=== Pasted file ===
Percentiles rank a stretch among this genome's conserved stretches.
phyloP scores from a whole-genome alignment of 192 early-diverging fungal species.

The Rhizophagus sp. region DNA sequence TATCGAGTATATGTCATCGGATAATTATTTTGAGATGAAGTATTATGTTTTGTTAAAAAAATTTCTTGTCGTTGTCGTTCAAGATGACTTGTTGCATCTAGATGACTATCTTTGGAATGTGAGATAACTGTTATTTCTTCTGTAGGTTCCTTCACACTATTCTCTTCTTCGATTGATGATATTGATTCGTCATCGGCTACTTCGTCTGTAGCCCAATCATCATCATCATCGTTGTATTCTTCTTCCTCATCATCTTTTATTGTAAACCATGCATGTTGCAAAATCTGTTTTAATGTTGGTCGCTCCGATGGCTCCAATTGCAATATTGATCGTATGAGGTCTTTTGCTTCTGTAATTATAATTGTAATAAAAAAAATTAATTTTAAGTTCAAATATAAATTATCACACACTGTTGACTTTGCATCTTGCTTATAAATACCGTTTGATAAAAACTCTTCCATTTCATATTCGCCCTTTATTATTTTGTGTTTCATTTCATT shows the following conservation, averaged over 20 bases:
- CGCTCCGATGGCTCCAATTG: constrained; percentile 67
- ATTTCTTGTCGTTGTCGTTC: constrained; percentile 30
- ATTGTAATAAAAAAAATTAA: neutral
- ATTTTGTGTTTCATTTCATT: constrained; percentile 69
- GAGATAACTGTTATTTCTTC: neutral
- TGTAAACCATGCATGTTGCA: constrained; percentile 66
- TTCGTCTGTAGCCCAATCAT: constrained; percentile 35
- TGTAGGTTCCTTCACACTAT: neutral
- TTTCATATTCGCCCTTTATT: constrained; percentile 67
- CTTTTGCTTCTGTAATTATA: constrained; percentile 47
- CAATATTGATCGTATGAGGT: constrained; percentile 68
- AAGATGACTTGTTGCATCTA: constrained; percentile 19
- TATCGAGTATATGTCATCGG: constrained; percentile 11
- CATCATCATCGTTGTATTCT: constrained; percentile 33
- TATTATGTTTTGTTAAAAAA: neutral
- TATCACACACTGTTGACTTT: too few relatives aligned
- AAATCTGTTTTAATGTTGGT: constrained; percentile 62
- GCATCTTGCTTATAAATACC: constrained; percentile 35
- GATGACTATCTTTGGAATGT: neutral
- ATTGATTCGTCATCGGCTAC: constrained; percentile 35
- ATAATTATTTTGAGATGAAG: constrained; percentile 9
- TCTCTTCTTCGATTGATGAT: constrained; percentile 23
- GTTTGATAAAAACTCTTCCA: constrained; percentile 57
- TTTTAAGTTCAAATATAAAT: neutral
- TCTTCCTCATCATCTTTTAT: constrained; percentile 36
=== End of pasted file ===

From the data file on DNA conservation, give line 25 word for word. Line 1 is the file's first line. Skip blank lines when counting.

- TCTCTTCTTCGATTGATGAT: constrained; percentile 23